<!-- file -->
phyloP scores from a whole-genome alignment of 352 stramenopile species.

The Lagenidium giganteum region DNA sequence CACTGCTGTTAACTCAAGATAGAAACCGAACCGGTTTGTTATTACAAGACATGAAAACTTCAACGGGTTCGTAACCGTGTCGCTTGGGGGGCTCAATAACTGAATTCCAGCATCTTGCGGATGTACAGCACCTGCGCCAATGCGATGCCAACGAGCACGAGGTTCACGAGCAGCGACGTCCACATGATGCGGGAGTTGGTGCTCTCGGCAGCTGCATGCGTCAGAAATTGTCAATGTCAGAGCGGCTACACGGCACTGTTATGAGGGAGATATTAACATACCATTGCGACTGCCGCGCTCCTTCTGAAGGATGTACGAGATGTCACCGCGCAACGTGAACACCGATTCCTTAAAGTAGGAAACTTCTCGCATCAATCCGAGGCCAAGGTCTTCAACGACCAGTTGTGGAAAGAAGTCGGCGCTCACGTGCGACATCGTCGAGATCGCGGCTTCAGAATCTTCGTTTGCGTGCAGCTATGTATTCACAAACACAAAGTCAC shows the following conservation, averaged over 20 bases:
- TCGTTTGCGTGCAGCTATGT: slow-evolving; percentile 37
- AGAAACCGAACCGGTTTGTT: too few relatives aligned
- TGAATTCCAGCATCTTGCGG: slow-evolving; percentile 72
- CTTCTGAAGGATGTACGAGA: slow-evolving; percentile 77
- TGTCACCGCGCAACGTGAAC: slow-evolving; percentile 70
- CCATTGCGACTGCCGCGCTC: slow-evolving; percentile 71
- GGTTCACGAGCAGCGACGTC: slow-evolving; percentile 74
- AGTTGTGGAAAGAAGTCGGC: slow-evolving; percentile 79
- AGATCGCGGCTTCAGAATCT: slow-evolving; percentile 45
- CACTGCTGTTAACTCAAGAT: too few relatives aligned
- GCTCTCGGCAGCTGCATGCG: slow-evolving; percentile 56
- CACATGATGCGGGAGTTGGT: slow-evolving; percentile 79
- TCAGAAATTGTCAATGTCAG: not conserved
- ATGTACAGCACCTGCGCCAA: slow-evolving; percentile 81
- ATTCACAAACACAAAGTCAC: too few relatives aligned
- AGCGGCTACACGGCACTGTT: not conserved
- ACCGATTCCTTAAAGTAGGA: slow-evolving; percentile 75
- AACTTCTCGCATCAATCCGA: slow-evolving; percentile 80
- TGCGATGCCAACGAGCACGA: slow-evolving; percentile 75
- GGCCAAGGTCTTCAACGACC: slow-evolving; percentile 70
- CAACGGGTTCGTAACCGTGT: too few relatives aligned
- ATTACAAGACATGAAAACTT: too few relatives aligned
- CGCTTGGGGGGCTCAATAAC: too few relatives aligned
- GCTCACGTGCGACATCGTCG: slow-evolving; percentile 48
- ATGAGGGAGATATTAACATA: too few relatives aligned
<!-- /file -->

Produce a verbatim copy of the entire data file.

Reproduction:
phyloP scores from a whole-genome alignment of 352 stramenopile species.

The Lagenidium giganteum region DNA sequence CACTGCTGTTAACTCAAGATAGAAACCGAACCGGTTTGTTATTACAAGACATGAAAACTTCAACGGGTTCGTAACCGTGTCGCTTGGGGGGCTCAATAACTGAATTCCAGCATCTTGCGGATGTACAGCACCTGCGCCAATGCGATGCCAACGAGCACGAGGTTCACGAGCAGCGACGTCCACATGATGCGGGAGTTGGTGCTCTCGGCAGCTGCATGCGTCAGAAATTGTCAATGTCAGAGCGGCTACACGGCACTGTTATGAGGGAGATATTAACATACCATTGCGACTGCCGCGCTCCTTCTGAAGGATGTACGAGATGTCACCGCGCAACGTGAACACCGATTCCTTAAAGTAGGAAACTTCTCGCATCAATCCGAGGCCAAGGTCTTCAACGACCAGTTGTGGAAAGAAGTCGGCGCTCACGTGCGACATCGTCGAGATCGCGGCTTCAGAATCTTCGTTTGCGTGCAGCTATGTATTCACAAACACAAAGTCAC shows the following conservation, averaged over 20 bases:
- TCGTTTGCGTGCAGCTATGT: slow-evolving; percentile 37
- AGAAACCGAACCGGTTTGTT: too few relatives aligned
- TGAATTCCAGCATCTTGCGG: slow-evolving; percentile 72
- CTTCTGAAGGATGTACGAGA: slow-evolving; percentile 77
- TGTCACCGCGCAACGTGAAC: slow-evolving; percentile 70
- CCATTGCGACTGCCGCGCTC: slow-evolving; percentile 71
- GGTTCACGAGCAGCGACGTC: slow-evolving; percentile 74
- AGTTGTGGAAAGAAGTCGGC: slow-evolving; percentile 79
- AGATCGCGGCTTCAGAATCT: slow-evolving; percentile 45
- CACTGCTGTTAACTCAAGAT: too few relatives aligned
- GCTCTCGGCAGCTGCATGCG: slow-evolving; percentile 56
- CACATGATGCGGGAGTTGGT: slow-evolving; percentile 79
- TCAGAAATTGTCAATGTCAG: not conserved
- ATGTACAGCACCTGCGCCAA: slow-evolving; percentile 81
- ATTCACAAACACAAAGTCAC: too few relatives aligned
- AGCGGCTACACGGCACTGTT: not conserved
- ACCGATTCCTTAAAGTAGGA: slow-evolving; percentile 75
- AACTTCTCGCATCAATCCGA: slow-evolving; percentile 80
- TGCGATGCCAACGAGCACGA: slow-evolving; percentile 75
- GGCCAAGGTCTTCAACGACC: slow-evolving; percentile 70
- CAACGGGTTCGTAACCGTGT: too few relatives aligned
- ATTACAAGACATGAAAACTT: too few relatives aligned
- CGCTTGGGGGGCTCAATAAC: too few relatives aligned
- GCTCACGTGCGACATCGTCG: slow-evolving; percentile 48
- ATGAGGGAGATATTAACATA: too few relatives aligned